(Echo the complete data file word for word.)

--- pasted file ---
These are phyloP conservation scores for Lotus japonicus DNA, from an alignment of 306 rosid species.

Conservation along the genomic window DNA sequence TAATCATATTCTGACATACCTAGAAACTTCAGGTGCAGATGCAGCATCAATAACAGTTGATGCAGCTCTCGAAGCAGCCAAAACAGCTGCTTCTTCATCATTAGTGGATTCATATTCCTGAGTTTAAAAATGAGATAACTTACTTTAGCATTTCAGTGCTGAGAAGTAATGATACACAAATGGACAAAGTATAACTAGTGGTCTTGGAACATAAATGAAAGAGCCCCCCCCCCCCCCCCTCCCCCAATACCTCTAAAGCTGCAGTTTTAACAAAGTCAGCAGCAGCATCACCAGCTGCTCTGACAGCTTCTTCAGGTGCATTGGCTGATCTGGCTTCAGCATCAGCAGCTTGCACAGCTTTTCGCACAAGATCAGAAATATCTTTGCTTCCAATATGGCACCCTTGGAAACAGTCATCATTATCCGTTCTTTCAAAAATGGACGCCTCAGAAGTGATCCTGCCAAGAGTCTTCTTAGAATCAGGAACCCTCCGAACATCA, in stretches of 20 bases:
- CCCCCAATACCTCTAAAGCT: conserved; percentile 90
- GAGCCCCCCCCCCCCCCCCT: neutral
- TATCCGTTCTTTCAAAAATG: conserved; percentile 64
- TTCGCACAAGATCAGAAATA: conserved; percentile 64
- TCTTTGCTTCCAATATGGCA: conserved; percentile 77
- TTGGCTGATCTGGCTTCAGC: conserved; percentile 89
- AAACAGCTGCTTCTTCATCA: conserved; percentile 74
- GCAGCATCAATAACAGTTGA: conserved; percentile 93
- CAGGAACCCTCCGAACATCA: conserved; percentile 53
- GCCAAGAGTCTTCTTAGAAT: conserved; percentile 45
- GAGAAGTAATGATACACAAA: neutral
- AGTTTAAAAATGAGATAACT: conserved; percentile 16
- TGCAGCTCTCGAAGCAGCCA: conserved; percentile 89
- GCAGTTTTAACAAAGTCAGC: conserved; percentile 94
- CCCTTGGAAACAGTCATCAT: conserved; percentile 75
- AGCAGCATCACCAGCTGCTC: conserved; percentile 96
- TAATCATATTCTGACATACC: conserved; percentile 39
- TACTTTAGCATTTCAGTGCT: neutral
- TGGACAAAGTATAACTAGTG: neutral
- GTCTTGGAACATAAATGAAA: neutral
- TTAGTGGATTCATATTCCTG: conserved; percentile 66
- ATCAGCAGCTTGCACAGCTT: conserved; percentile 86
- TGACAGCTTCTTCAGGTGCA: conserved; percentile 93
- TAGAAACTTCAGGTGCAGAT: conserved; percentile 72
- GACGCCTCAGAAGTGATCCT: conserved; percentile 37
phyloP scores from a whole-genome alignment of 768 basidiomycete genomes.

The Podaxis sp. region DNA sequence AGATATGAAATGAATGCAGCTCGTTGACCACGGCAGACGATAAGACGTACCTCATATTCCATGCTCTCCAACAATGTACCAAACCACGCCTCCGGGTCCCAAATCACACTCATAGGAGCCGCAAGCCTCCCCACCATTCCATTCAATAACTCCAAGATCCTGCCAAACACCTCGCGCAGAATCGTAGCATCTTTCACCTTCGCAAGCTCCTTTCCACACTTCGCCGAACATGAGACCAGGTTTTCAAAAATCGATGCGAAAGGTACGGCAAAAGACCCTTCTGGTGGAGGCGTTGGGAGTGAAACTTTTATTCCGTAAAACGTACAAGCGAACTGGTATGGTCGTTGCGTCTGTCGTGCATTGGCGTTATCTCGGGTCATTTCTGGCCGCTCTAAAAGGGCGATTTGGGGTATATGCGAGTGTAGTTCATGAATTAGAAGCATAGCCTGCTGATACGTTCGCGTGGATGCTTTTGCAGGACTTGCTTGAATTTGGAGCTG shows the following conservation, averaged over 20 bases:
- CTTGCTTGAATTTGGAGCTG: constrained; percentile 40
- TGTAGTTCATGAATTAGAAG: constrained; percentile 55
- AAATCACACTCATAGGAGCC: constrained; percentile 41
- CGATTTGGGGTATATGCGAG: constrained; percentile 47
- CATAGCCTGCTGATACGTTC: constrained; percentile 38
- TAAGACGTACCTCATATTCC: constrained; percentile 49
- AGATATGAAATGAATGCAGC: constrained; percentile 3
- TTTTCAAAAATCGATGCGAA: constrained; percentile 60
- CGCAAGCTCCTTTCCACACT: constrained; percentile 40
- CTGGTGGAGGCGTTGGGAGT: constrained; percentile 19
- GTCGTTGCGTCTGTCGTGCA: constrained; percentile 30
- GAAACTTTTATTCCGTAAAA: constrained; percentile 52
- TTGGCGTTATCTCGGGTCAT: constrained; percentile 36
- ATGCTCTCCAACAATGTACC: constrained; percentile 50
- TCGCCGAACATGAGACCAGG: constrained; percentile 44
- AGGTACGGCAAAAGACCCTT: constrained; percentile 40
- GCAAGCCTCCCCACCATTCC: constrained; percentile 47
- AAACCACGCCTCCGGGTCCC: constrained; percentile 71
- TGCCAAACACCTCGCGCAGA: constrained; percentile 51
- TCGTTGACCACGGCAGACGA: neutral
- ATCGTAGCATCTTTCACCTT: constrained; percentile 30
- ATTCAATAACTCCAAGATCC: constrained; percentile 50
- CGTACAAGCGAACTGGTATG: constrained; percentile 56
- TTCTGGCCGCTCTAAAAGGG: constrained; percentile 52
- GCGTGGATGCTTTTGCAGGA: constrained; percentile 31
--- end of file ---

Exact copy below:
These are phyloP conservation scores for Lotus japonicus DNA, from an alignment of 306 rosid species.

Conservation along the genomic window DNA sequence TAATCATATTCTGACATACCTAGAAACTTCAGGTGCAGATGCAGCATCAATAACAGTTGATGCAGCTCTCGAAGCAGCCAAAACAGCTGCTTCTTCATCATTAGTGGATTCATATTCCTGAGTTTAAAAATGAGATAACTTACTTTAGCATTTCAGTGCTGAGAAGTAATGATACACAAATGGACAAAGTATAACTAGTGGTCTTGGAACATAAATGAAAGAGCCCCCCCCCCCCCCCCTCCCCCAATACCTCTAAAGCTGCAGTTTTAACAAAGTCAGCAGCAGCATCACCAGCTGCTCTGACAGCTTCTTCAGGTGCATTGGCTGATCTGGCTTCAGCATCAGCAGCTTGCACAGCTTTTCGCACAAGATCAGAAATATCTTTGCTTCCAATATGGCACCCTTGGAAACAGTCATCATTATCCGTTCTTTCAAAAATGGACGCCTCAGAAGTGATCCTGCCAAGAGTCTTCTTAGAATCAGGAACCCTCCGAACATCA, in stretches of 20 bases:
- CCCCCAATACCTCTAAAGCT: conserved; percentile 90
- GAGCCCCCCCCCCCCCCCCT: neutral
- TATCCGTTCTTTCAAAAATG: conserved; percentile 64
- TTCGCACAAGATCAGAAATA: conserved; percentile 64
- TCTTTGCTTCCAATATGGCA: conserved; percentile 77
- TTGGCTGATCTGGCTTCAGC: conserved; percentile 89
- AAACAGCTGCTTCTTCATCA: conserved; percentile 74
- GCAGCATCAATAACAGTTGA: conserved; percentile 93
- CAGGAACCCTCCGAACATCA: conserved; percentile 53
- GCCAAGAGTCTTCTTAGAAT: conserved; percentile 45
- GAGAAGTAATGATACACAAA: neutral
- AGTTTAAAAATGAGATAACT: conserved; percentile 16
- TGCAGCTCTCGAAGCAGCCA: conserved; percentile 89
- GCAGTTTTAACAAAGTCAGC: conserved; percentile 94
- CCCTTGGAAACAGTCATCAT: conserved; percentile 75
- AGCAGCATCACCAGCTGCTC: conserved; percentile 96
- TAATCATATTCTGACATACC: conserved; percentile 39
- TACTTTAGCATTTCAGTGCT: neutral
- TGGACAAAGTATAACTAGTG: neutral
- GTCTTGGAACATAAATGAAA: neutral
- TTAGTGGATTCATATTCCTG: conserved; percentile 66
- ATCAGCAGCTTGCACAGCTT: conserved; percentile 86
- TGACAGCTTCTTCAGGTGCA: conserved; percentile 93
- TAGAAACTTCAGGTGCAGAT: conserved; percentile 72
- GACGCCTCAGAAGTGATCCT: conserved; percentile 37
phyloP scores from a whole-genome alignment of 768 basidiomycete genomes.

The Podaxis sp. region DNA sequence AGATATGAAATGAATGCAGCTCGTTGACCACGGCAGACGATAAGACGTACCTCATATTCCATGCTCTCCAACAATGTACCAAACCACGCCTCCGGGTCCCAAATCACACTCATAGGAGCCGCAAGCCTCCCCACCATTCCATTCAATAACTCCAAGATCCTGCCAAACACCTCGCGCAGAATCGTAGCATCTTTCACCTTCGCAAGCTCCTTTCCACACTTCGCCGAACATGAGACCAGGTTTTCAAAAATCGATGCGAAAGGTACGGCAAAAGACCCTTCTGGTGGAGGCGTTGGGAGTGAAACTTTTATTCCGTAAAACGTACAAGCGAACTGGTATGGTCGTTGCGTCTGTCGTGCATTGGCGTTATCTCGGGTCATTTCTGGCCGCTCTAAAAGGGCGATTTGGGGTATATGCGAGTGTAGTTCATGAATTAGAAGCATAGCCTGCTGATACGTTCGCGTGGATGCTTTTGCAGGACTTGCTTGAATTTGGAGCTG shows the following conservation, averaged over 20 bases:
- CTTGCTTGAATTTGGAGCTG: constrained; percentile 40
- TGTAGTTCATGAATTAGAAG: constrained; percentile 55
- AAATCACACTCATAGGAGCC: constrained; percentile 41
- CGATTTGGGGTATATGCGAG: constrained; percentile 47
- CATAGCCTGCTGATACGTTC: constrained; percentile 38
- TAAGACGTACCTCATATTCC: constrained; percentile 49
- AGATATGAAATGAATGCAGC: constrained; percentile 3
- TTTTCAAAAATCGATGCGAA: constrained; percentile 60
- CGCAAGCTCCTTTCCACACT: constrained; percentile 40
- CTGGTGGAGGCGTTGGGAGT: constrained; percentile 19
- GTCGTTGCGTCTGTCGTGCA: constrained; percentile 30
- GAAACTTTTATTCCGTAAAA: constrained; percentile 52
- TTGGCGTTATCTCGGGTCAT: constrained; percentile 36
- ATGCTCTCCAACAATGTACC: constrained; percentile 50
- TCGCCGAACATGAGACCAGG: constrained; percentile 44
- AGGTACGGCAAAAGACCCTT: constrained; percentile 40
- GCAAGCCTCCCCACCATTCC: constrained; percentile 47
- AAACCACGCCTCCGGGTCCC: constrained; percentile 71
- TGCCAAACACCTCGCGCAGA: constrained; percentile 51
- TCGTTGACCACGGCAGACGA: neutral
- ATCGTAGCATCTTTCACCTT: constrained; percentile 30
- ATTCAATAACTCCAAGATCC: constrained; percentile 50
- CGTACAAGCGAACTGGTATG: constrained; percentile 56
- TTCTGGCCGCTCTAAAAGGG: constrained; percentile 52
- GCGTGGATGCTTTTGCAGGA: constrained; percentile 31